trinity-users@lists.pearsoncomputing.net

Message: previous - next
Month: March 2018

Re: [trinity-users] my vanishing root partition

From: William Morder <doctor_contendo@...>
Date: Tue, 20 Mar 2018 00:42:56 -0700

On Tuesday 20 March 2018 00:12:58 Felix Miata wrote:
> > model name      : Intel(R) Pentium(R) Dual  CPU  E2200  @ 2.20GHz
> > clflush size    : 64
> > cache_alignment : 64
> > address sizes   : 36 bits physical, 48 bits virtual
>
> That CPU is clearly 64-bit:
> https://ark.intel.com/products/33925/Intel-Pentium-Processor-E2200-1M-Cache
>-2_20-GHz-800-MHz-FSB
>
> I don't know what could have gone wrong to make an installer think it
> wasn't 64-bit capable. I don't think there is such a thing as a socket
> LGA775 motherboard that doesn't support 64-bit CPUs. It may even be that
> there is no such thing as a 32-bit CPU to fit a socket LGA775.
>
Curiouser and curiouser. I feel like I have gone down the rabbit hole. 

> Could it be that the HD had a 32-bit OS installed and was trying to install
> in upgrade mode? That might explain why the / filesystem was EXT2, and why
> you wound up with / filesystems routinely losing space.

No, I previously had installed 64-bit Kubuntu (several versions) on that hard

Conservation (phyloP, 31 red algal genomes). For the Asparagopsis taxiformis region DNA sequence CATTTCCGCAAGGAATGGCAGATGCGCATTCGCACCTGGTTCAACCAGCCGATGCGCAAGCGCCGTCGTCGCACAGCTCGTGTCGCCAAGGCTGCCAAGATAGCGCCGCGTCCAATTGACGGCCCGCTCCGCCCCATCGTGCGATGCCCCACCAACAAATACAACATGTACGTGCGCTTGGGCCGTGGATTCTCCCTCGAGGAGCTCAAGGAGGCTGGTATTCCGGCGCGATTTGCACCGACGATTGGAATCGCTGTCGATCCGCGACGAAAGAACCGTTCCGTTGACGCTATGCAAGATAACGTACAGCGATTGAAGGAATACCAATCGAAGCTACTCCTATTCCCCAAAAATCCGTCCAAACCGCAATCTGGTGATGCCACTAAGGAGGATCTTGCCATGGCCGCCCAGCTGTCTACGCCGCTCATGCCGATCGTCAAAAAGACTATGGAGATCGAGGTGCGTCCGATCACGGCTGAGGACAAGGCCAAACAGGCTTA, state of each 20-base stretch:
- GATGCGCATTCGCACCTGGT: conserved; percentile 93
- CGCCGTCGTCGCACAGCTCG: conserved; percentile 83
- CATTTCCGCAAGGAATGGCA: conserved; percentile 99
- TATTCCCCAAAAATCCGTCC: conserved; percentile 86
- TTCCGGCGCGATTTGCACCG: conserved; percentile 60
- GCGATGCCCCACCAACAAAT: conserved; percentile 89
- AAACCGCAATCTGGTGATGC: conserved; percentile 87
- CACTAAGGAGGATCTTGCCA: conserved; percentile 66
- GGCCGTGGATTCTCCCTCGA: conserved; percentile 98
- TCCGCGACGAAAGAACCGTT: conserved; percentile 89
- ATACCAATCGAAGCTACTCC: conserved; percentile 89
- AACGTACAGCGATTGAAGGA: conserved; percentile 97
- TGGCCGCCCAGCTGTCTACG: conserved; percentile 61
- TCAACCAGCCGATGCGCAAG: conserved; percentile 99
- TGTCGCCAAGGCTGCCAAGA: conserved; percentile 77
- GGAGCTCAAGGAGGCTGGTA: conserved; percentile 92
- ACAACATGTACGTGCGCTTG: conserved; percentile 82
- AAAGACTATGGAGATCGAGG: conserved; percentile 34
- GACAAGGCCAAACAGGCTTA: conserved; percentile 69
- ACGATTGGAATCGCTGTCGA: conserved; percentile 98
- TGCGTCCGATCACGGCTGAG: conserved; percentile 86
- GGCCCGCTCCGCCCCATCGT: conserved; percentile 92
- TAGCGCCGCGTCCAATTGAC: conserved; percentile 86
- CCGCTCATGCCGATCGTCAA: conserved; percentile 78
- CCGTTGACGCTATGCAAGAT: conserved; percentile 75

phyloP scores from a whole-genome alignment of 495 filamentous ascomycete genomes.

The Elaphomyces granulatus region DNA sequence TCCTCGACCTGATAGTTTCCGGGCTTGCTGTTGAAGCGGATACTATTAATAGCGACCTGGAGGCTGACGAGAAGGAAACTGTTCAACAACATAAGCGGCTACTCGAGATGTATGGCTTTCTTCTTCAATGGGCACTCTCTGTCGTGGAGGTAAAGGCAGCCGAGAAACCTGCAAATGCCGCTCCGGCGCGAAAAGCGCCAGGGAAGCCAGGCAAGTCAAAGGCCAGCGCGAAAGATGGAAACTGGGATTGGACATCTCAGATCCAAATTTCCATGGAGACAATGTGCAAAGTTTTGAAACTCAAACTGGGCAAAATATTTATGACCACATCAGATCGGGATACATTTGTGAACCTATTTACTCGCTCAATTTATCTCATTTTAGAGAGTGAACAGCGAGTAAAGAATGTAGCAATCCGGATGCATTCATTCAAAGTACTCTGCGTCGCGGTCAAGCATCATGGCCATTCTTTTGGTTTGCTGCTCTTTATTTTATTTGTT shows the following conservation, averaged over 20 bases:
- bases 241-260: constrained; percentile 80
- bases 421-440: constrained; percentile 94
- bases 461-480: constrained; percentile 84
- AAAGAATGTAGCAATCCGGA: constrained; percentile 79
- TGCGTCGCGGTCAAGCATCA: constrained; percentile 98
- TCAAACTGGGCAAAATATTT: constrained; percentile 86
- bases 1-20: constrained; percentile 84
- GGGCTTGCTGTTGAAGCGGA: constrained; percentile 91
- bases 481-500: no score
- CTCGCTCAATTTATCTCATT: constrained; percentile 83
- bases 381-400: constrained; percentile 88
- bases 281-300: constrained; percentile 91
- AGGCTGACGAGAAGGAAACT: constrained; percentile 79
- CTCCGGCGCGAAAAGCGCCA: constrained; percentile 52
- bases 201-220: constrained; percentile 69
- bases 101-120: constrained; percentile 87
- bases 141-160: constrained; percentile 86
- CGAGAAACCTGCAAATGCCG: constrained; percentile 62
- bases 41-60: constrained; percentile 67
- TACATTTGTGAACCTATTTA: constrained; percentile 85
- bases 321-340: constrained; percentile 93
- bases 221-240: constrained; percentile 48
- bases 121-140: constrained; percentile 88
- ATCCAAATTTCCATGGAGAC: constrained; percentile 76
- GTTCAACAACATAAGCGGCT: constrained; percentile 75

drive; and the other hard drives were all used with that system, and other 
systems, always 64-bit. This is the first time, in fact, that I have ever run 
32-bit, and didn't really want it. 
 
The hard drives were all used previously in my 64-bit Systemax no OS desktop 
computer. I did really want 64-bit, but I tried the memory sticks, and tried 
64-bit packages, all to no avail. Then my techie guy here told me, No, that I 
had 32-bit. 

> Maybe that model motherboard was released with a BIOS too old to properly
> support the E2200 CPU, and needs a BIOS update. You can find the installed
> BIOS version via BIOS setup, or from the POST screen, or use dmidecode.
>
> Testing for 64-bit support shouldn't be hard or need "techie" help. Fetch
> and burn a 64-bit network install .iso instead of a DVD, a small fraction
> of download size and time, and see what happens in clean / install mode.
>
> Verifying 64-bit support would be another use for the Knoppix DVD or CD I
> previously mentioned that a Gparted CD wouldn't likely be designed to do.

One thing at a time ...